11 November 2013 at 10:18 pm #21275
Hey guys a quick question on Shellac. Ok can you put any unused shellac back into the main container when you are finished working, or do you have to discard it. Sorry if it’s a dumb question. 🙂11 November 2013 at 10:30 pm #21277Mark ArmstrongParticipant
Ken are you talking about the flakes or made up shellac .
I buy ready made stuff but once I pour out of container I put in a jam jar that I can seal with lid as sometimes I thin it out a little. So I do not contaminate the original container. I’m not sure of shelf life though maybe six month to a year. ?
Dagenham, Essex, England11 November 2013 at 10:43 pm #21283RLParticipant
Ken, once you mix up a batch, it’s good for several months at least. You may find that some of the alcohol has evaporated though, so the strength may have increased.
As for the flakes, sometimes when they get old they don’t dissolve properly. It could be because they were stored badly or due to oxidization- I don’t know. I had to throw out the end of my 4 year-old bag as it was turning into a jelly without fully dissolving. Now I only buy small amounts.11 November 2013 at 10:55 pm #21284
Mark, Richard thanks guys 😉11 November 2013 at 11:42 pm #21288Greg MerrittParticipant
Not sure if this will help, but here is my procedure.
I’ve only ever used the ready mixed shellac. I try to only pour out what I need for the job at hand. I do use a small jar with an airtight lid. Its a wide mouth canning jar 1 pint here in the states, the kind with a two piece lid. If I don’t use all of the shellac that I poured, I put the lid on and use that bit first on the next project. The first coat is only a sealer coat anyway. So far, so good.
Pretty soon you will be able to eyeball just about the right amount every time anyway.
I try to never dump anything back into the original container though.
http://hillbillydaiku.com11 November 2013 at 11:53 pm #21290
Thanks Greg12 November 2013 at 10:47 am #21310Brett aka PheasantwwParticipant
Ken, I mix my own and I pour out enough to fully cover whatever brush I am using into a small glass jar. When I am done I pour it right back into the main bottle. This happens to be a plastic soft drink bottle with a tight lid.
Located in Honeoye Falls NY USA. The Finger Lakes region of Western NY.
"If you give me 6 hours to fell a tree, I will take the first 4 to sharpen my axe" Abe Lincoln12 November 2013 at 10:51 am #21311
Thanks Brett 😉12 November 2013 at 2:58 pm #21326David GillParticipant
Finishing is still a bit of a mystery to me up to now I have only used the Liberon Sanding sealer (Not sure if it is Shellac or just a Shellac substitute als what colour is it?) I usually pour a small amount in the cap of the bottle and pour back any un used into the container.
I will be soon finishing the three redwood ( Pine) clocks I am making and am not sure if I just continue to use the sanding sealer , buy ready mixed Shellac or buy flakes and Methylated spirit and mix my own, Question would also be what colour flakes ?
See link below may contain some answers I have not read it yet
Wigan, Lancs. England :12 November 2013 at 3:13 pm #21328
Many thanks David. I had a quick look, it looks interesting, I will read it properly when I finish up for the day. 😉7 March 2014 at 8:21 pm #28678D.J. KingParticipant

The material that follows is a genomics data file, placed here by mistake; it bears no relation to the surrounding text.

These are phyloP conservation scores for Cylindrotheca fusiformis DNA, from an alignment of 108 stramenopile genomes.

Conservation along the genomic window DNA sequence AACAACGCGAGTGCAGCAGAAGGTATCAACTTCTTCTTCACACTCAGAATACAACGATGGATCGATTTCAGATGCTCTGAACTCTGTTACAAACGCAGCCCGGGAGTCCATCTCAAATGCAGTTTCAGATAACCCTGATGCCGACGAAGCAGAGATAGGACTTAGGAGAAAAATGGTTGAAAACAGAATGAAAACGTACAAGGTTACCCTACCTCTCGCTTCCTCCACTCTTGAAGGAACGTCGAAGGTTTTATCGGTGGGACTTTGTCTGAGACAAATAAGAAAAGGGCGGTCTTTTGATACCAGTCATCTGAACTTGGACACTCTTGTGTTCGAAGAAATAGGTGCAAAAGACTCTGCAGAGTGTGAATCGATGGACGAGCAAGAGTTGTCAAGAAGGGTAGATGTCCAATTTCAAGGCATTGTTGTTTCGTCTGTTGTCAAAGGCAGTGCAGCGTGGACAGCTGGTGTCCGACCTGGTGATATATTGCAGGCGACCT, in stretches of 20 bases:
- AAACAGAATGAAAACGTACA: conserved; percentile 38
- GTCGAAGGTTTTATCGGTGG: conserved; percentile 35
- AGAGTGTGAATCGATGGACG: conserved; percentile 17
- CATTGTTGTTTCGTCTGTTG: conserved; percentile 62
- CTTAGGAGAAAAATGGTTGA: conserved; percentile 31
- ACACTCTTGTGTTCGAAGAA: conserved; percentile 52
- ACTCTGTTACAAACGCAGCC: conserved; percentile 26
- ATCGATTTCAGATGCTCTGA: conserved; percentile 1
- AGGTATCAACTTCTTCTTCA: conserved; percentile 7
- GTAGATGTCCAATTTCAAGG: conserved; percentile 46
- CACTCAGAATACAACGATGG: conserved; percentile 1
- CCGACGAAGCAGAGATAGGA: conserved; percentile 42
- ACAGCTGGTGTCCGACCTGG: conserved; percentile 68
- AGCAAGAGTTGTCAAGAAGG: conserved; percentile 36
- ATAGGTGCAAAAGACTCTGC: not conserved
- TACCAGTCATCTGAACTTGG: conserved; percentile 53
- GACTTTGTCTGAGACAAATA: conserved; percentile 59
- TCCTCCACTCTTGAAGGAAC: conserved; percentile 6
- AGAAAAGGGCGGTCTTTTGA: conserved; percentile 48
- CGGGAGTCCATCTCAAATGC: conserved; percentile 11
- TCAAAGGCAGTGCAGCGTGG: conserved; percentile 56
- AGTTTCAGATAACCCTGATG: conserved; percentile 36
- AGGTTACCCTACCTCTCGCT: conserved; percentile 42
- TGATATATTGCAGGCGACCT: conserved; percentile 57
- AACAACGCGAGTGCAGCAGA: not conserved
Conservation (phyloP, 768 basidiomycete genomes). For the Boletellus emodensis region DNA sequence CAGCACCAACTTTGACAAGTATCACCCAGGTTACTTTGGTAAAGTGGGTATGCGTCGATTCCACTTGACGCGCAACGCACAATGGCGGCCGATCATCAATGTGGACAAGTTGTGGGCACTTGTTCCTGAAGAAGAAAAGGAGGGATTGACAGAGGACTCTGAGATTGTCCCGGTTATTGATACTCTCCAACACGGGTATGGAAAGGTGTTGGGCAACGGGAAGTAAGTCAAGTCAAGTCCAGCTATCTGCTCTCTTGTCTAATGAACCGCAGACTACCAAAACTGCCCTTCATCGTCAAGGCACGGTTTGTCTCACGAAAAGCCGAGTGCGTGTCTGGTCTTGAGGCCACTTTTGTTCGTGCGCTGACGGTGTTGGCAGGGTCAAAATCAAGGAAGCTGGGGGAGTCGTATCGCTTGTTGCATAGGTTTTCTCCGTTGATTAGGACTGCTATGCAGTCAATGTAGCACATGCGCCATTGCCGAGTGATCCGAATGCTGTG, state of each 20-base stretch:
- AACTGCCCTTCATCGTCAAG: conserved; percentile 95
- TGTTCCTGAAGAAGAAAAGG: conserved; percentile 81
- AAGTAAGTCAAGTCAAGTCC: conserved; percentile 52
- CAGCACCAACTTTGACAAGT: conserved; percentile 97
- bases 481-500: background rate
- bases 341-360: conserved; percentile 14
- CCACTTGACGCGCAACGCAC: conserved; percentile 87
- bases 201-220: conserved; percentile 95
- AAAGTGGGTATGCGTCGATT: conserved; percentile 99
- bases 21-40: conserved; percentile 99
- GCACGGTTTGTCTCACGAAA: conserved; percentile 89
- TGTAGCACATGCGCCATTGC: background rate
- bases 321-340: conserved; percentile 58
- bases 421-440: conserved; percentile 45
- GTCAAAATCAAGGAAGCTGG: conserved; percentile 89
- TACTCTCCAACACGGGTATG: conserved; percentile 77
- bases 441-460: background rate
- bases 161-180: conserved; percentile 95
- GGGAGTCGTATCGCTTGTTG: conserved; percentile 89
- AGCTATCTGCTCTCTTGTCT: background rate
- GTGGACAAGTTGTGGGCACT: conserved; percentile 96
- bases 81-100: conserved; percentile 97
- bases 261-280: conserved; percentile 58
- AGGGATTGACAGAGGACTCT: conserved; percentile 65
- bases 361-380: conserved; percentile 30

I prefer to mix my own shellac so that I can control the cut. Store flakes in a tightly sealed freezer ziplock bag in the refrigerator for longest life. Once mixed shellac is usually good for about 6 months if stored in a tightly sealed Mason jar (for canning). I’ve had mixed shellac still be good for about a year. It should be tested on scrap before using though if stored for more than a few months. Simply brush it onto a piece of scrap wood and let it dry. If its not completely dry in 30-60 minutes throw it out. If it is gummy or sticky in the slightest toss it. You have invested too much time in a project by that point to chance ruining it to save a couple of bucks on a finish. I love shellac because it is easy, food safe, natural, low VOC, and versatle. It can be used as a sanding sealer to lock in a stain and/or fill the grain and/or for glazing techniques. It can be equally well used as a top coat finish. I’ve attached 2 a documents for you. One that discusses some of the MANY ways shellac is used and the other a reference I use for various finishing options and methods. BTW, don’t let anyone tell you shellac is not water resistant (its not waterproof, but I have used it successfully in bathrooms and on radiator covers. One of the few things shellac is NOT good for is areas where it will come in contact with alcohol of any kind (alcohol is THE solvent for shellac after all). One of its greatest benefits is that wiping with alcohol will readily dissolve the finish. This is handy in fixing drips during application, restoring shellac finished furniture, or trying to fix rings from drinking glasses. Good luck and I hope this info helps.
Hudson Valley, NY7 March 2014 at 8:37 pm #28679D.J. KingParticipant
I’ll try posting the docs again because they were blocked the first time. Also, Fine Woodworking (FWW) Magazine published an article called “Make Shellac Your Go To Finish” in issue no. 234 by Mario Rodriquez who is a great professional woodworker who teaches at the Philadelphia Furniture Workshop in the USA. If you can get that article, I recommend you do so-its a good read. Also, for more information and learning try a website site called shellac.net. I found this helpful. Finally, if you can not find the FWW magazine article just email me. I hesitate to post it here due to copyright infringement concerns, but can share it with you on an individual basis. Any other WWMC member who wants this can email me as well. I’d be happy to help, aid or assist my fellow craftsmen and craftswomen. My email is [email protected]
Hudson Valley, NY
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